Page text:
From September 28, 2009, through March 31, 2010, 79 sentinel worksites representing 16 different employers participated in the pilot study. Each week, ACOEM collected reports of aggregated absenteeism data from the medical directors of the participating companies using an emailed, standardized form. ACOEM replaced company names with coded unique identifiers, and sent the aggregated data to CDC/NIOSH for analysis.

The major strengths of the sentinel worksite approach to absenteeism surveillance were the use of existing, routinely collected data and timeliness. The use of existing, routinely collected data made the burden on participating companies negligible. Data were routinely compiled and thus could be collected and analyzed in near real time, making this approach useful, in principle, for providing current situational awareness and actionable intelligence that could be used to inform, prioritize, and evaluate intervention efforts during the pandemic. On the other hand, there were several limitations to the sentinel worksite surveillance done in 2009-2010, and the activity was not maintained after the H1N1 pandemic ended.

At present, two new emerging infectious diseases, novel H7N9 influenza virus and a coronavirus circulating in the Middle East, have demonstrated the need to build additional capacity for national surveillance for health-related workplace absenteeism so that it can be used to monitor the impact of these or any other disease that might reach pandemic potential and spread to the U.S.

NIOSH/CDC requests permission to collect company absenteeism data, to be able to assess the impact of disease on a company and to identify trends in the spread of influenza or other novel disease states. This will provide an additional monitoring system to CDC. The proposed project builds on the 2009/10 initiative and modifies the reporting format to collect information on a daily versus weekly basis. The companies in the program will be those that routinely collect absenteeism data thus the burden will be minimal. We will be asking companies to record their daily absenteeism numbers into an excel file which can be emailed to ACOEM on a weekly or monthly basis. The excel file will be pre-populated with company name, site and dates to ease the reporting burden on companies.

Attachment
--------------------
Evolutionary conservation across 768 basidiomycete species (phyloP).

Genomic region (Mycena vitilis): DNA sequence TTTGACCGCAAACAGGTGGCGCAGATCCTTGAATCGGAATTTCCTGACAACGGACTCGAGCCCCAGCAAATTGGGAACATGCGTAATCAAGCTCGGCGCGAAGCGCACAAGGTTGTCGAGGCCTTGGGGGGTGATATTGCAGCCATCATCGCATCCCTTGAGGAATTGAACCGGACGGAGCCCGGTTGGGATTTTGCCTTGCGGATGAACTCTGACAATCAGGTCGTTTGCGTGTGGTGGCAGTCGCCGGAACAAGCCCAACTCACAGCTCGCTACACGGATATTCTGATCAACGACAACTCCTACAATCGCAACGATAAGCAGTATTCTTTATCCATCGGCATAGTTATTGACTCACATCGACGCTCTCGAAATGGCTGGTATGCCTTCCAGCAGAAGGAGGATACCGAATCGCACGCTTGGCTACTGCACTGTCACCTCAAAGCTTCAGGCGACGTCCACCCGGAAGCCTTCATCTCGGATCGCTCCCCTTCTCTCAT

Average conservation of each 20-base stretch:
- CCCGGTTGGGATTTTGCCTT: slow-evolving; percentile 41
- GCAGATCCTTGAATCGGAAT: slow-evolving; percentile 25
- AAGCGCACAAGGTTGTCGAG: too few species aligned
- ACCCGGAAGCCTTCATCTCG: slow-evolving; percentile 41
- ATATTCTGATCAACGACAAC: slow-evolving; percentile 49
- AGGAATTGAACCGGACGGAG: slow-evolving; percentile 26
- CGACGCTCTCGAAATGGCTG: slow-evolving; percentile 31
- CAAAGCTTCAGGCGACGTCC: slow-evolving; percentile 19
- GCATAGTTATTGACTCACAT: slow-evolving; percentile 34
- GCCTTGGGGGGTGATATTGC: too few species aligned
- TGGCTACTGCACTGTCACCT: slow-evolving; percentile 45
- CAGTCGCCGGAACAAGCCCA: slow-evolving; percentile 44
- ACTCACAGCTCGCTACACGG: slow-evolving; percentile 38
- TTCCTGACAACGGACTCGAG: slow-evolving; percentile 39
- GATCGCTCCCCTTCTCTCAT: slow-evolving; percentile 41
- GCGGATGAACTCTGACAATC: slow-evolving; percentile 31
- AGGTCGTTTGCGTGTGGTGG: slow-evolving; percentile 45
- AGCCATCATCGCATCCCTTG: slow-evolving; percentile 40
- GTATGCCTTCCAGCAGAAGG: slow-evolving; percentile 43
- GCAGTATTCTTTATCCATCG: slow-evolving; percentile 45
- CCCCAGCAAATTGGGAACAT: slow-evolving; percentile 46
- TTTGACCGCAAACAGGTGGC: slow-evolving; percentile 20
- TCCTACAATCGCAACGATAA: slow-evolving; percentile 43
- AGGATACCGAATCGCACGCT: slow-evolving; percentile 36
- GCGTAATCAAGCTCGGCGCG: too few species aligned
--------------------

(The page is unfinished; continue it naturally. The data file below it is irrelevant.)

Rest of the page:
ACOEM will transmit de-identified information on a weekly or monthly basis to NIOSH/CDC who will in turn conduct analysis on an aggregate basis. Data will be compiled by state and HHS region, as well as nationally to allow for trend analysis.

The initial 16 respondents in the 2009/10 study will be asked to participate and an additional 12 companies have indicated an interest in participating in the data collection activity. The employee population among these 28 companies is approximately 293,000.

The annualized estimated burden of time is 607 hours for the 28 respondents in the study. Respondents will complete the form daily; no more than 5 minutes per day/per respondent which translates to 25 minutes per week/per respondent or 700 minutes per week for all respondents. This results in an Start Printed Page 68888annualized burden of 607 hours per year.

There are no costs to participants other than the time.

Estimated Annualized Burden Hours

Type of respondentForm nameNumber of respondentsNumber of responses per respondentAverage burden per response (in hours)
Private companiesEXCEL data template282605/60
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Leroy A. Richardson,

Chief, Information Collection Review Office, Office of Scientific Integrity, Office of the Associate Director for Science, Office of the Director, Centers for Disease Control and Prevention.

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[FR Doc. 2014-27350 Filed 11-18-14; 8:45 am]